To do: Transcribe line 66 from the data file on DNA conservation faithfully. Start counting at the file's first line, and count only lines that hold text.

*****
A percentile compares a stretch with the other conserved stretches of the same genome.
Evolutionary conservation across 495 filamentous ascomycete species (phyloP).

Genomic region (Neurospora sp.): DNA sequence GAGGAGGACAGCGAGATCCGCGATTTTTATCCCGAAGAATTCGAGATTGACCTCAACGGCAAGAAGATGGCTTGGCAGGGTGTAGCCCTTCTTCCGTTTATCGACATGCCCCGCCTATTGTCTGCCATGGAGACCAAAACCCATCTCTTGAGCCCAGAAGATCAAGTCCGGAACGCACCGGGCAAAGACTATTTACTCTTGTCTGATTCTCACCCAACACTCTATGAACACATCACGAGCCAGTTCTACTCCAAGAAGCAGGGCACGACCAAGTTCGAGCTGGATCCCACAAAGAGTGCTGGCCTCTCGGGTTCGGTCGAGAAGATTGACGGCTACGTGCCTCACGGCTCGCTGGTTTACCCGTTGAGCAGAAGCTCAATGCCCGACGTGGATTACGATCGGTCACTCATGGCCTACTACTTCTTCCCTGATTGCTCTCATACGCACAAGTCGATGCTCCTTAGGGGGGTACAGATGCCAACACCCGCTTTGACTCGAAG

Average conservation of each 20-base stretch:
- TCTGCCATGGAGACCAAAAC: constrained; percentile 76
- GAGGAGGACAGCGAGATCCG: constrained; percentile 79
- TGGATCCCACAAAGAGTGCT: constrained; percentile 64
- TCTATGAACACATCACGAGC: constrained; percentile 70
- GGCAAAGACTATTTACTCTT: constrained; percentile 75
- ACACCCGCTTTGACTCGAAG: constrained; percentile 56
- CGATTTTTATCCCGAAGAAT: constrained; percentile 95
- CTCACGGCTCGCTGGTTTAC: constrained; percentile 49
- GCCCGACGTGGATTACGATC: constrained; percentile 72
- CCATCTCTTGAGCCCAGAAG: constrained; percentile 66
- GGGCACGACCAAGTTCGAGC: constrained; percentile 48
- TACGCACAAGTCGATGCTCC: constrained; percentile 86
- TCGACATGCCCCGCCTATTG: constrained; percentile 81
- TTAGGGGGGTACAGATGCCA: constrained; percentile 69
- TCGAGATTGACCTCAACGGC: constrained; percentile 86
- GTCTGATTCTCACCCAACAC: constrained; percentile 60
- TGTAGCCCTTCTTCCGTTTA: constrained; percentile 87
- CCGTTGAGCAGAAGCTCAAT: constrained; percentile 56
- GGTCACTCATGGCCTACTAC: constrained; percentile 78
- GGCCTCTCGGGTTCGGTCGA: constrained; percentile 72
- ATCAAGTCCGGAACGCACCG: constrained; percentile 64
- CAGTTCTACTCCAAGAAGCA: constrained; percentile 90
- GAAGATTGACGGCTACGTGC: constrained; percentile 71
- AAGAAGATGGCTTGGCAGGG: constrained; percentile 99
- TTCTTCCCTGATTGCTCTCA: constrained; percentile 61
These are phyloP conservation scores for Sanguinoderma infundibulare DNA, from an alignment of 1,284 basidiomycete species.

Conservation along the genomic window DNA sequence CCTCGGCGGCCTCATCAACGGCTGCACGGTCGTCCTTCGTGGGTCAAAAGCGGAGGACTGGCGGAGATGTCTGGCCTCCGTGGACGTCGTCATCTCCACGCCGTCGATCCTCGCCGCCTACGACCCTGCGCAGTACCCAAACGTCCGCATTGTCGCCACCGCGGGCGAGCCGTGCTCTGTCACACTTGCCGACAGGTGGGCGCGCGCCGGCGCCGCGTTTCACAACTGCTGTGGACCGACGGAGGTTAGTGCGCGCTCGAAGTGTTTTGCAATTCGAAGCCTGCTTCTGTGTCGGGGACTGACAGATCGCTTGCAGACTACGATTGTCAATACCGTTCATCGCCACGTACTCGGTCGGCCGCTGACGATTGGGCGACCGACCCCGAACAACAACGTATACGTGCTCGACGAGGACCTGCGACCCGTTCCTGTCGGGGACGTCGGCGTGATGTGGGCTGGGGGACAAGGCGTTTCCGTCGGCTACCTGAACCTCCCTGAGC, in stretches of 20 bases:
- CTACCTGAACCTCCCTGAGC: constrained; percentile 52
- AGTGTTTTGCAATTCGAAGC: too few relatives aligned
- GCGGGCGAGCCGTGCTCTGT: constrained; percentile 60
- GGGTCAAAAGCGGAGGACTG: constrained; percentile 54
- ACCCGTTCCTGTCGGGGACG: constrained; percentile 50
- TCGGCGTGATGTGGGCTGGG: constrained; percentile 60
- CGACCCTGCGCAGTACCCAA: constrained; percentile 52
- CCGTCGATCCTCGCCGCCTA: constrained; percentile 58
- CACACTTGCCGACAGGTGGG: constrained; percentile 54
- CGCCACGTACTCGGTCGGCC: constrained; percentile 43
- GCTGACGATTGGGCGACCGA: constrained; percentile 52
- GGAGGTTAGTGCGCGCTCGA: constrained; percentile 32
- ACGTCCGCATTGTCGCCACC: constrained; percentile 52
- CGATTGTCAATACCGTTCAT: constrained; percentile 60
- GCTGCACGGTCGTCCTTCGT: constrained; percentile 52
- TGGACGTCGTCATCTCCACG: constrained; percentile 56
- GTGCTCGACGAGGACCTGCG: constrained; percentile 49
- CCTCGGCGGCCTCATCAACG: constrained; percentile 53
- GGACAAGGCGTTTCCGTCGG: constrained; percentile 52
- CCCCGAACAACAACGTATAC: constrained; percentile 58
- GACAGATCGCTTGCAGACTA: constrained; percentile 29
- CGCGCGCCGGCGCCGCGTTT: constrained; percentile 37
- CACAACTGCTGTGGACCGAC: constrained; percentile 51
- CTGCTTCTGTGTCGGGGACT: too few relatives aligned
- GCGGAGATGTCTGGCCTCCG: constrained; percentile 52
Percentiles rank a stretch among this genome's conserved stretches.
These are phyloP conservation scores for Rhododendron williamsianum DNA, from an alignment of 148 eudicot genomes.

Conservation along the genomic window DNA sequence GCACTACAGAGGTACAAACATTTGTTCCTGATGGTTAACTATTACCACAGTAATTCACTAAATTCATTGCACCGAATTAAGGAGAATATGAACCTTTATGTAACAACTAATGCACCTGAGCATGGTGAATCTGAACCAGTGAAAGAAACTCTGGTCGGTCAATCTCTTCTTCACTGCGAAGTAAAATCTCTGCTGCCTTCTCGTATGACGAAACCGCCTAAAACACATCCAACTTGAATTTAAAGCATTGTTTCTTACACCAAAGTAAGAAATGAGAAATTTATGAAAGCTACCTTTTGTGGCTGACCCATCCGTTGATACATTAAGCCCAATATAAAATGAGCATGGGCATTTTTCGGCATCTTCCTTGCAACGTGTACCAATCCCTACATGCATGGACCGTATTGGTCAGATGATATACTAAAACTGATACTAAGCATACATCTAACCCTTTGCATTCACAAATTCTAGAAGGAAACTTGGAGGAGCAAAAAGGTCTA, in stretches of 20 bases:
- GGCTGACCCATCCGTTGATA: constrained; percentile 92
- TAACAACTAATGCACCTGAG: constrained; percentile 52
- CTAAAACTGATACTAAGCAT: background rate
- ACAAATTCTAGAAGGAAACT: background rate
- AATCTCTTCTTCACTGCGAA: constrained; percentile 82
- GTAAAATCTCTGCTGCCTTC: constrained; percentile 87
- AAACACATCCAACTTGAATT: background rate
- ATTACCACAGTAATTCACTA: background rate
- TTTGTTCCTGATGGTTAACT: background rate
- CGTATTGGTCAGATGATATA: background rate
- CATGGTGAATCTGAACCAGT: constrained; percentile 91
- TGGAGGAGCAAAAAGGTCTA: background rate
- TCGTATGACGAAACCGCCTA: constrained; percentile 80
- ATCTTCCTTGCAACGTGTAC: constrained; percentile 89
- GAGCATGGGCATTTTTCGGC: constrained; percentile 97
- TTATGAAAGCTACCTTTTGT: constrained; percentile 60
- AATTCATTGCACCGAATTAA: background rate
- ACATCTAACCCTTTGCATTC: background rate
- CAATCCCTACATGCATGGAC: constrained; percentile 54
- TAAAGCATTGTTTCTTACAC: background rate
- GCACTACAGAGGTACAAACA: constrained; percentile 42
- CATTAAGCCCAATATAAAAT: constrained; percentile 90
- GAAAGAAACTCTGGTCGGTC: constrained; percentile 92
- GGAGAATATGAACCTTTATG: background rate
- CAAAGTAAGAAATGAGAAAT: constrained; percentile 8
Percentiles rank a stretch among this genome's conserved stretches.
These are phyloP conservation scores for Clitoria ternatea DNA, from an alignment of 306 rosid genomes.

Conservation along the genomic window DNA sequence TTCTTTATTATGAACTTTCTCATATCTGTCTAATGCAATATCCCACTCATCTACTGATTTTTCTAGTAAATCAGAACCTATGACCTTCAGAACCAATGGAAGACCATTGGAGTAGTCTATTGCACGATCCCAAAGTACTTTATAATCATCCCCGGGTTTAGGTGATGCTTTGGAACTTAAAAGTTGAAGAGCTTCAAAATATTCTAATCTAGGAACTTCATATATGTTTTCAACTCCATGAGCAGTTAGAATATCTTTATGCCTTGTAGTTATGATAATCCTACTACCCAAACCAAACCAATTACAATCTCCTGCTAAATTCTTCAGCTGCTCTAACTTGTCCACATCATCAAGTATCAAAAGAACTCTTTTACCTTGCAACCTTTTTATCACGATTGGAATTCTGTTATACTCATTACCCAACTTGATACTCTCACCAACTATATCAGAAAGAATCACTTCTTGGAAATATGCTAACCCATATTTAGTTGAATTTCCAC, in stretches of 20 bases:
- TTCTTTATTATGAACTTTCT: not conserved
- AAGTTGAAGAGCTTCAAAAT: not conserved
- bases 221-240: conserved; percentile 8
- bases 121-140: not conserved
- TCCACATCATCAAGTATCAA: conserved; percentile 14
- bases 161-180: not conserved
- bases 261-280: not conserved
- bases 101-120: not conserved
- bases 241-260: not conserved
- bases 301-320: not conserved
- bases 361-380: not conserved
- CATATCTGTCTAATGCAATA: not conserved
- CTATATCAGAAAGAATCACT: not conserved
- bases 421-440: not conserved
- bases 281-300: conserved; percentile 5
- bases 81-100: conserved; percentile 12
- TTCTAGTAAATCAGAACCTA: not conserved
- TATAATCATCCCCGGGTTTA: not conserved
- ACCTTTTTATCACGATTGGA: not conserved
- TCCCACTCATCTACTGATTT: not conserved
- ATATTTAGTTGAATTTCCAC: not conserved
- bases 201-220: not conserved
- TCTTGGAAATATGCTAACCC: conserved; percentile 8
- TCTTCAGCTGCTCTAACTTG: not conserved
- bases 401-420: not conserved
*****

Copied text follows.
- AAACACATCCAACTTGAATT: background rate